Who needs experts eh? For the last two years I have been amusing myself with a blog about retirement in the style of Brexit. Creating a fiction of my own life reflecting the absurdities of what Brexit leaders were saying and doing was better than banging my head against the wall. At times it was difficult to keep up with the chaos but I struggled on.
But all the time I was mocking with my lightweight blog, I was subconsciously doing it for real. I was ignoring the experts. The gardening experts.
My big retirement plan was to revive my vegetable plot and grow my own food. All retired English people know how to garden, don’t they? It’s built in, part of the culture, a natural skill, we can all do it, can’t we?
Before I started I read up on gardening: about the management of soil; the type of plants I may be able to grow easily; how to plant and space plants; what precautions to take; what problem may beset me in the shape of bugs, bacterial, viral and fungal infections; too much water; not enough water, it was a seemingly endless list.
By this time next year I’ll be self sufficient
Ah, sod that I thought. I’ve grown a few things before and I had a few mates who told me how easy it was so I just launched in, impatient to get results, dreaming of fresh, home grown food. Determination and belief is all I need, those problems I’ve heard about only happen to other people. I’m gifted with green fingers, just like all other retired English ladies and my garden is special. Who needed the experts? By this time next year I’ll be self sufficient.
It wasn’t cheap. I hadn’t realised I’d need quite so many bags of compost or so many canes for the beans; or how much water. And I didn’t know that I needed larger pots to get a decent crop. Or that you can’t just plant anything anywhere. And weeds, what do I do now? Which were the seedlings and which were the weeds?
But worst of all I didn’t know what to do when the plants developed problems. Was it serious or not; which of these bugs are friends or foes? How do I let in the insects to pollinate but keep out the little blighters that mine the leaves? Oh my god, how many diseases with spots can plants develop? Why are the fruits dropping before they are ripe and why have all the leaves curled up and fallen off my pepper plants?
I could bluff my success to other non-experts
Still I could bluff my success to other non-experts. I was often congratulated by those who knew what my garden had been like two years earlier, almost certainly because the derelict beds and overgrown plot looked orderly and neat. I produced enough fruit and veg to show friends and relatives. Look at this lovely aubergine and these juicy peppers. Try these deliciously sweet tomatoes or these fresh beans. They naturally assumed everything in the garden was just as rosy.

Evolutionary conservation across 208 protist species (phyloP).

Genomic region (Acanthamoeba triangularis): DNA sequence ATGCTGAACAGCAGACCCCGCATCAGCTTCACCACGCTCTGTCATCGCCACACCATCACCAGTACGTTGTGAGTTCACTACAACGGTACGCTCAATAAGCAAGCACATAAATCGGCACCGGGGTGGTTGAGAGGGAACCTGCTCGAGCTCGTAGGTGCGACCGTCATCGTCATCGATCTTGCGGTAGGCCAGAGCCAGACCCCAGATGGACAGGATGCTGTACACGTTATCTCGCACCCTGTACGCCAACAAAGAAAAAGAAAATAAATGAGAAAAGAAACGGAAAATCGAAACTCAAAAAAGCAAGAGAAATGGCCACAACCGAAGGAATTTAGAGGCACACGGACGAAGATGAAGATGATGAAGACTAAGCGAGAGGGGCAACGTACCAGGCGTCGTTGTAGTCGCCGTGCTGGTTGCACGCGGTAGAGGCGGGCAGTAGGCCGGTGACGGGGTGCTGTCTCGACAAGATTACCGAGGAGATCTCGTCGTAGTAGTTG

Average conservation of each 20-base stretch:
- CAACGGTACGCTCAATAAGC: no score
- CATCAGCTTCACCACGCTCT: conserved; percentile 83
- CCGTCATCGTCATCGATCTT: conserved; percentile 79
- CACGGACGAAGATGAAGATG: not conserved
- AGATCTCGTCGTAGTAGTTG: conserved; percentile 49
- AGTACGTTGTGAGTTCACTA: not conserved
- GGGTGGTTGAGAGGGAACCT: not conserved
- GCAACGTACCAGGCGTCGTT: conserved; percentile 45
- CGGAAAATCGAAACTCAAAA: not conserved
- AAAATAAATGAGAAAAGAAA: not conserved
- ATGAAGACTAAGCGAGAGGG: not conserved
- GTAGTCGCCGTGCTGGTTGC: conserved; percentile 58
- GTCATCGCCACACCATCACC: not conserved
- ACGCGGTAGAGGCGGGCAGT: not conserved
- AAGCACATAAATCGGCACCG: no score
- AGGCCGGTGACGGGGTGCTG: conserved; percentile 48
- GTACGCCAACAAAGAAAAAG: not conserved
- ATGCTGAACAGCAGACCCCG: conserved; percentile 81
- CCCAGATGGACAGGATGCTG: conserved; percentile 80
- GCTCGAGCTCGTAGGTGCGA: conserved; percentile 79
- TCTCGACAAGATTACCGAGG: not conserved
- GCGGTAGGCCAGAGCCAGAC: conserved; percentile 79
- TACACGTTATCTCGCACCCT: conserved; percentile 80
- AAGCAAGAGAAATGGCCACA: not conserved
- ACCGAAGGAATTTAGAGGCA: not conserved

I am not self sufficient, and won’t be for years, my home grown veg has cost a lot more than supermarket shopping and I’ve had to adapt my diet to cope with the gluts. There are only so many times a week you can eat beans.
I learned the hard way that growing a few tomatoes in a grow bag on the patio or a few herbs in a trough on the window sill didn’t qualify me as a vegetable gardener, even on only an allotment size scale, and that being a retired English lady hadn’t bestowed magical gardening properties on me.
Last year’s solutions for this year’s problems
Before the start of my second season I resolved to follow more of the expert advice so I disinfected my greenhouse, my tools and pots; I found a more reliable and regular method of watering; I checked what size pots I needed for the different plants and I ALMOST but not quite followed the plant spacing guidelines (except for the onions and garlic which I measured to the centimetre) – surely I could squeeze in a few more?
The cost, the cost! Bigger pots lead to need for far more compost; insect mesh of various grades; cloche hoops; fertiliser; winter fleece; spray bottles; disinfectant, water troughs, capillary matting;
Last year it was hot and dry and it hadn’t occurred to me that the solutions I’d found for last year’s problems might not work when it is warm and humid with occasional hot then much cooler spells; and indeed some of those solutions may make things worse. Not to mention some of the spotty and mottled plants I dumped on the badly managed compost heap last year. I might have spread infection everywhere by now.
Reality catches up
It is going to take me a long time to develop the experience I need to run an efficient vegetable garden and I know that even experts face problems. The difference is they are more likely to recognise the problem and deal with it before it causes catastrophe than I am and they are much better at taking precautionary measures.
Wilful ignorance is bliss; head in the sand it won’t happen to me gives delusion of reassurance, then reality catches up. Fortunately I was only gardening for myself, not running a country.